Officials seized 24 green baby parrots from a smuggler at Miami International Airport, which are now under the care of the Rare Species Conservatory Foundation. The birds are nine weeks old now and they are recovering after being taken from their nests in a forest.
The staff at the foundation have started introducing the birds to a diet of food pellets and fruits. The birds are given hand-feedings and they have never seen their parents. The staff have been their providers since the hatching.
The birds were discovered by authorities in a carry-on bag at the Miami airport when they heard unusual chirping sounds coming from the luggage. The suspicions were flagged to the U.S. Customs and Border Protection officer. The passenger, Szu Ta Wu, had landed from Managua, Nicaragua, and was connecting flights in Miami to return home to Taiwan.
The officer peeked inside the bag and found 29 eggs. Wu did not have the proper documentation to carry the birds and he was arrested. He pleaded guilty to charges of smuggling birds into the United States and he now faces up to 20 years in prison.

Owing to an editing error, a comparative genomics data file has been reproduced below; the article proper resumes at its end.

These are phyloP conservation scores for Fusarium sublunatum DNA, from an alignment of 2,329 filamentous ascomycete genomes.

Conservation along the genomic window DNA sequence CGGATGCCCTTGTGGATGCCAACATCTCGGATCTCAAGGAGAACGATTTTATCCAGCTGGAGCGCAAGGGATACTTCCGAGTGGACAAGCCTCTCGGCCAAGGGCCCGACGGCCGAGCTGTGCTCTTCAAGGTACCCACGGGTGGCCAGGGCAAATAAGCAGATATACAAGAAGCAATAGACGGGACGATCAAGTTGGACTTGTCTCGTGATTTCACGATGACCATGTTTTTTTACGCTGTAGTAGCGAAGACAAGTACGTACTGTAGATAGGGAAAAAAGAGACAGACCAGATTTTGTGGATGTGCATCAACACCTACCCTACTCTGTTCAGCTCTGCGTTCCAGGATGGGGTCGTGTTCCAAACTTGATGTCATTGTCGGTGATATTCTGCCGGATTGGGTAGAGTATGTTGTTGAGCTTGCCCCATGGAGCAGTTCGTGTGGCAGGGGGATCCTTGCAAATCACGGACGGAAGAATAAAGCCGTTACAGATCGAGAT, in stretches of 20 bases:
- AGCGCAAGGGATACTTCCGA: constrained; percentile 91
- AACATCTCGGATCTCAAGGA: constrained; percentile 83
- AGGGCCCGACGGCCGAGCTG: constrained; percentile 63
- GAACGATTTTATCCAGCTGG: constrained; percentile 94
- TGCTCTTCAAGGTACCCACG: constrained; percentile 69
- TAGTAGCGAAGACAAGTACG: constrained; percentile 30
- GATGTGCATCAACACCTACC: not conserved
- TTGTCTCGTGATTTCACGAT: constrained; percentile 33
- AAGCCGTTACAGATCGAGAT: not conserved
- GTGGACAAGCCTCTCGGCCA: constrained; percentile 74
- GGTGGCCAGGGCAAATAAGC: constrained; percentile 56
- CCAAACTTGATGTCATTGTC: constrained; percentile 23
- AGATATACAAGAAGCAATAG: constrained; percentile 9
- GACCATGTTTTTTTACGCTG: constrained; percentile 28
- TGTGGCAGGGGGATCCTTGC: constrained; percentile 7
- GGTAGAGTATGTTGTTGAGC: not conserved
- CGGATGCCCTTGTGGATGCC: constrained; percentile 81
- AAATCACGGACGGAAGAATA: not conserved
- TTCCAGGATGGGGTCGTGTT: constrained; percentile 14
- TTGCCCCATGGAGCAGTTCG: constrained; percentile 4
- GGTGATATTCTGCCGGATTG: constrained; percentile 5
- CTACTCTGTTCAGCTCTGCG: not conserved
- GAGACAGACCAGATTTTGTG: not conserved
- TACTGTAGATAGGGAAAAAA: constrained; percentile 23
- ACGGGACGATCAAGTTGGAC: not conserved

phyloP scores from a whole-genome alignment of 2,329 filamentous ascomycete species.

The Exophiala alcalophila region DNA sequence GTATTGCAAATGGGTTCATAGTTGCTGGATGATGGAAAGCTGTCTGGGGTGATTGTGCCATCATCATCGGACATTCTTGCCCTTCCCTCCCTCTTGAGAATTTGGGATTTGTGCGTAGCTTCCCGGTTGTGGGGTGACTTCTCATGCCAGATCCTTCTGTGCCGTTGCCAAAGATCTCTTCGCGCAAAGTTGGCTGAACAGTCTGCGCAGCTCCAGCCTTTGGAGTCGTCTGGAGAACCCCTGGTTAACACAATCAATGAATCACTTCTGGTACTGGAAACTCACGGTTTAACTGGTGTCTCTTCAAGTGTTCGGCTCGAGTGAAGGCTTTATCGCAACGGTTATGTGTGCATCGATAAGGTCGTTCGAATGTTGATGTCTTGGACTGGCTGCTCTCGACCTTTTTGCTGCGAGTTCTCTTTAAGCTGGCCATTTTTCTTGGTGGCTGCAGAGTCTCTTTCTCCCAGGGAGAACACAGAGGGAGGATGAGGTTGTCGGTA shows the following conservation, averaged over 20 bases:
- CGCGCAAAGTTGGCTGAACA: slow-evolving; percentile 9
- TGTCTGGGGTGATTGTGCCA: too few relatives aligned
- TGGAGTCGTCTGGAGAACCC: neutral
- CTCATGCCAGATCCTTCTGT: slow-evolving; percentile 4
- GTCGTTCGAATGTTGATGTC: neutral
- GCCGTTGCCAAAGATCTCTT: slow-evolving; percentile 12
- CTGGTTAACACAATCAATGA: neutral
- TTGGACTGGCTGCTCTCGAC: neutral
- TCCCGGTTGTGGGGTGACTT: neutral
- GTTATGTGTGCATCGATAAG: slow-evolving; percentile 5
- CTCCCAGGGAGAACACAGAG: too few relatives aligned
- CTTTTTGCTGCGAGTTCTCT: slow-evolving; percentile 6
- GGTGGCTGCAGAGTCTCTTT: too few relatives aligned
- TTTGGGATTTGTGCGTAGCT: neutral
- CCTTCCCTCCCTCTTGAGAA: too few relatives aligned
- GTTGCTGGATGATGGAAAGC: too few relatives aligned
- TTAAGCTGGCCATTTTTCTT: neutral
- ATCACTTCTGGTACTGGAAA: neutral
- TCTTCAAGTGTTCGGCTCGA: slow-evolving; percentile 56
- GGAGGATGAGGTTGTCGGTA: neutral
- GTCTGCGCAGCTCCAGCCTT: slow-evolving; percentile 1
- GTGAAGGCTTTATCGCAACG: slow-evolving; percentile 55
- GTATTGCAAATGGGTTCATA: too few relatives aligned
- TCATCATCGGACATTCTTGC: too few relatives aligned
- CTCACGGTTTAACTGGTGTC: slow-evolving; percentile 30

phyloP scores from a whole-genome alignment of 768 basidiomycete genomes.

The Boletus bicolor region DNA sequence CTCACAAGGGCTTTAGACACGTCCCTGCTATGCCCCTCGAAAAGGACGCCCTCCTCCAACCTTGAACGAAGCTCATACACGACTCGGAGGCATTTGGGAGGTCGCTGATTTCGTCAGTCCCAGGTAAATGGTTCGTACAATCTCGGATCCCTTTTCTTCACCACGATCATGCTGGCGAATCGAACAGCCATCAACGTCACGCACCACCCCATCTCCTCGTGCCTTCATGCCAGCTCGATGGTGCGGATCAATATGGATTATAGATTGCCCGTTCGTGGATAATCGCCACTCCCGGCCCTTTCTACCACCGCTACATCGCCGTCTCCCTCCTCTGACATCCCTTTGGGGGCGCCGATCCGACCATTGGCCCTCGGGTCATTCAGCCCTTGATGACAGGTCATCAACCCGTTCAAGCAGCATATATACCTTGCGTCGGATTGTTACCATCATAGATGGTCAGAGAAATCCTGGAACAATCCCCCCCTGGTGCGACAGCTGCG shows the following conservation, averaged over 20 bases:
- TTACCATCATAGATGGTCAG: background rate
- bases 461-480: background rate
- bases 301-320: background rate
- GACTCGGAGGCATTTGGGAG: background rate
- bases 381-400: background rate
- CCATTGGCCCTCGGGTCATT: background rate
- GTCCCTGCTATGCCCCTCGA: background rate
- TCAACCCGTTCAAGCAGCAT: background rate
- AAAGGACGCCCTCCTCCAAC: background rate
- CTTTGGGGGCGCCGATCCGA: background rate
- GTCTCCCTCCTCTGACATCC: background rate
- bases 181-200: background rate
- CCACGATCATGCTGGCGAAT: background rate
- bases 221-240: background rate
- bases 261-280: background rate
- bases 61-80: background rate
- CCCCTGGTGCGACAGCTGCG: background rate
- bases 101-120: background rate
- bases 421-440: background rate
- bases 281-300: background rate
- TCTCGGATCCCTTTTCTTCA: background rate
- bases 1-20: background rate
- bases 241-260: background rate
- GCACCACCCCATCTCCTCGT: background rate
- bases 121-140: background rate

Wu explained to officials that a friend had paid him to travel from Taiwan to Nicaragua to get the eggs.
The officer seized the bag and informed the U.S. Fish and Wildlife Service. At that time, eight of the birds had already hatched or were just about to be hatched.
The following day, Dr. Stacy McFarlane, a USDA veterinarian who examined the birds and eggs at the airport, delivered the baby parrots and remaining eggs to a conservatory.
“At that point, we were off to the races,” he said. “We’ve got all these eggs, the chicks are hatching, the incubator’s running and by the time it was all said and done, we hatched 26 of the 29 eggs, and 24 of the 26 chicks survived.”
USDA regulations deem it necessary for the birds to be quarantined for 45 days.
Officials were still clueless about the breed of the birds. A forensics team at Florida International took DNA samples from the eggshells to accurately identify the birds. They discovered the “24 surviving parrots were from eight or nine clutches and included two species — the yellow-naped Amazon and the red-lored Amazon.”
“In fact, the biggest threat to parrots globally is a combination of habitat loss and trafficking,” Reillo said, adding that about 90 percent of eggs are poached for illegal parrot trade.
These birds have a long life span of 60-70 years so the team at the U.S. Fish and Wildlife Services are scrambling to find a permanent home.